Black Forest
04-04-2012, 02:33 AM
What he is referring to when he says "no smoke at all" is that you would be the proud owner of the only Detroit that doesn't smoke, burn or drip oil!

We used big air compressors that had Detroits. The sound of those babies on start up was great. The earth shook and I got goose bumps every time from the roar! I loved them. We rebuilt many of the 400, 600, 800 series. I like those diesels.

Doc Nickel
04-04-2012, 02:34 AM
I have a pair of old Davies (I think) flightline air compressors- on similar trailers- that take 440 volt (and, I've suspected, 400hz.)

In the flip up control panel lid, there's a set of instructions, and step #7 or so, says something like "connect high pressure line to missile body". Which makes me think they used to be part of a Nike or Hercules AA missile battery, which we had a couple of up here, back in the fifties and sixties.

I'll let ya have 'em cheap. Then you can have all the 2200 psi air you could want. :D

Doc.

The Artful Bodger
04-04-2012, 02:38 AM
Yes, 100hp would have to be about right.

There is a roots type blower on intake, left side of the engine, surmounted by two large(ish) air cleaners.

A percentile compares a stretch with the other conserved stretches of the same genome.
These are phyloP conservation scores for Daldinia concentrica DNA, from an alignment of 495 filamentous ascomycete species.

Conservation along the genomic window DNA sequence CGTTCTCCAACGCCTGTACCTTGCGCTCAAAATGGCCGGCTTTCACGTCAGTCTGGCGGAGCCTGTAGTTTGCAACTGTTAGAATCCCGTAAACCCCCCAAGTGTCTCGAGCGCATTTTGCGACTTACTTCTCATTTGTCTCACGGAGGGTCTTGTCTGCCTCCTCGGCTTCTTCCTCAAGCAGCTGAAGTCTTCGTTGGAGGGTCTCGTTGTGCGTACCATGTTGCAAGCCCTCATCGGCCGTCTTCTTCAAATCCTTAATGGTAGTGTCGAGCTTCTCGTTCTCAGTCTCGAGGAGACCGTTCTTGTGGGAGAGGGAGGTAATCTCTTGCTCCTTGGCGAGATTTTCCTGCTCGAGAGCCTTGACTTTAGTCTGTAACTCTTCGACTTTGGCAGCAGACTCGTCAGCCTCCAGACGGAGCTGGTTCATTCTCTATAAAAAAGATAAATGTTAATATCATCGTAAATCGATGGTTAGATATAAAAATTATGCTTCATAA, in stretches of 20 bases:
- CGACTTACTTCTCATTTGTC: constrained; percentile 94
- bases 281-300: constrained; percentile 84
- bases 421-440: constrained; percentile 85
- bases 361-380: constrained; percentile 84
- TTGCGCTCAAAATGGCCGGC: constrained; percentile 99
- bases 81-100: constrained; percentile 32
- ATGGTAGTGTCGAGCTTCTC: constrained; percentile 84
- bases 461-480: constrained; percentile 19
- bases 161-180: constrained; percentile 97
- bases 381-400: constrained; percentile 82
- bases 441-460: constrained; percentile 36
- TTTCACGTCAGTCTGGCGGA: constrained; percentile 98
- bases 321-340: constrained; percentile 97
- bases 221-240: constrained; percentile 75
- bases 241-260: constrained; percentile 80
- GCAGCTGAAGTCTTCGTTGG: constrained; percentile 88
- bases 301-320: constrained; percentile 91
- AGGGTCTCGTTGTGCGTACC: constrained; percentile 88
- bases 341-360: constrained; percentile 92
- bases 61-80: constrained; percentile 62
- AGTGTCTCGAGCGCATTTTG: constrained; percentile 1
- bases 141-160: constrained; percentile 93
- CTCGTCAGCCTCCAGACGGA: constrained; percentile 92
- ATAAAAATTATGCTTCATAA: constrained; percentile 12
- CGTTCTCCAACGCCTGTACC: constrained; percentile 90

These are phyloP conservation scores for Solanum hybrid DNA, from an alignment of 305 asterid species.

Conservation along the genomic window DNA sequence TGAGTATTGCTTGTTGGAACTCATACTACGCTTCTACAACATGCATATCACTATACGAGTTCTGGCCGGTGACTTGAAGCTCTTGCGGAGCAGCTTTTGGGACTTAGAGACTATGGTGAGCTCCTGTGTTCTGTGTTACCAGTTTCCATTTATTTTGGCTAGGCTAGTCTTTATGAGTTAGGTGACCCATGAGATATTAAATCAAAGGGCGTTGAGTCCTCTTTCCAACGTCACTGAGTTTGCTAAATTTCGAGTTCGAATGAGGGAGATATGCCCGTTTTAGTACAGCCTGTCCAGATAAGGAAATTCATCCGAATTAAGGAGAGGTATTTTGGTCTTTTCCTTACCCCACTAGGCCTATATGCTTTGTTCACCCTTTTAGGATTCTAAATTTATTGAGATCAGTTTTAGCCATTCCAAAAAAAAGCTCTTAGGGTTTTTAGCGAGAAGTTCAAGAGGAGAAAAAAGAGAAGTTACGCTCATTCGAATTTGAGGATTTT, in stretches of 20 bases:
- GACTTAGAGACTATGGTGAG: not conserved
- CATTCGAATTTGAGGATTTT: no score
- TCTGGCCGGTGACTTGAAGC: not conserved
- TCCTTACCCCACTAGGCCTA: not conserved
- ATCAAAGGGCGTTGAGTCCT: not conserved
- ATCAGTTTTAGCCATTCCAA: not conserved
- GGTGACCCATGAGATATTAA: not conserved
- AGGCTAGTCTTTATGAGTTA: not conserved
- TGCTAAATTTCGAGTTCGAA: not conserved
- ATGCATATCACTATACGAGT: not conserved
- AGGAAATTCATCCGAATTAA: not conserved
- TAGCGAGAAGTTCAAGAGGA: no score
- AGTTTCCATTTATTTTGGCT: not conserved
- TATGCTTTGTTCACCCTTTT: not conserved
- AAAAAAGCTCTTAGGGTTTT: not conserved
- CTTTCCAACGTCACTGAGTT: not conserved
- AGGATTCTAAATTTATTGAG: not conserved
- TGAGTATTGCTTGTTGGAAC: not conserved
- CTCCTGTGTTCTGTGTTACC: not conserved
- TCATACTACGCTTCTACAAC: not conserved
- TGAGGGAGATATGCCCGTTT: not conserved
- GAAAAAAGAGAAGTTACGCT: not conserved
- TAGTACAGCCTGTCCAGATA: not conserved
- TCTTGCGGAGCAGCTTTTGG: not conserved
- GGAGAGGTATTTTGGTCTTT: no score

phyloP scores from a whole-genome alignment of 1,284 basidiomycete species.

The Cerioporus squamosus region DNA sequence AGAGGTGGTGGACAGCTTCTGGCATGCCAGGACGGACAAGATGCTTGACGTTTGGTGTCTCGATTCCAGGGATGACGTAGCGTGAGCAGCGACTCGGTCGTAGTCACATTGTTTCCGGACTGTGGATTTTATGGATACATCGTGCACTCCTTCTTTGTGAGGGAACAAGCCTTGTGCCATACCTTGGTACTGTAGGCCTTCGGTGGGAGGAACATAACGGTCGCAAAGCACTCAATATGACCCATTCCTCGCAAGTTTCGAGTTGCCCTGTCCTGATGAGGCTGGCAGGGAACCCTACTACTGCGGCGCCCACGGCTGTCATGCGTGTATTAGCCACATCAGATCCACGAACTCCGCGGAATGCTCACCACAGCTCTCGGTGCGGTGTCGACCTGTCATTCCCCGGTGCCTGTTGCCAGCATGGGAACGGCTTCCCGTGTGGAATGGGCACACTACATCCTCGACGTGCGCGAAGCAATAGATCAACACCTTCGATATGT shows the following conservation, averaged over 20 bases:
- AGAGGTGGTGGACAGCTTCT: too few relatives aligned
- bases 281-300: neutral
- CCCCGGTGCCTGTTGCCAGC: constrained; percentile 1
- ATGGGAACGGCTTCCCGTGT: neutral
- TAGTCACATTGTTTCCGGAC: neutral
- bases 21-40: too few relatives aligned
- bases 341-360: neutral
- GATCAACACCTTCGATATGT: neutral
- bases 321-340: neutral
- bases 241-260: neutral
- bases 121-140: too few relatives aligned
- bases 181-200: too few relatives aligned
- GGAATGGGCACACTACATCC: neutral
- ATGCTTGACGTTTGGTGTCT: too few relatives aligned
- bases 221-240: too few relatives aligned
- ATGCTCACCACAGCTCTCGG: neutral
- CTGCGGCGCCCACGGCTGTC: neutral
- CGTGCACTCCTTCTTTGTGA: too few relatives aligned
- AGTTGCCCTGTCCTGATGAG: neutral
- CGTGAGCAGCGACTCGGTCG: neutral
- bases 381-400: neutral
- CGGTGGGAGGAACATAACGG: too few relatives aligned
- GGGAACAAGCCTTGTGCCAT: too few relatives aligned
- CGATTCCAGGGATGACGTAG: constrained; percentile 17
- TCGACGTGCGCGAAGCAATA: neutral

It is well muffled and it sure does sound to be running fast but I assume thats because its a two stroke and six cylinders.

I should have taken note but I am fairly sure the number begins '600' and if I recall correctly the entire number is '600655'.

BTW, I am probably wrong in thinking it was used for starting DC8s as I now remember that they had 'air carts' for that job. But they were likely used for aircraft power (lighting, air con etc) while un/loading passengers etc.

The Artful Bodger
04-04-2012, 02:40 AM
What he is referring to when he says "no smoke at all" is that you would be the proud owner of the only Detroit that doesn't smoke, burn or drip oil!

We used big air compressors that had Detroits. The sound of those babies on start up was great. The earth shook and I got goose bumps every time from the roar! I loved them. We rebuilt many of the 400, 600, 800 series. I like those diesels.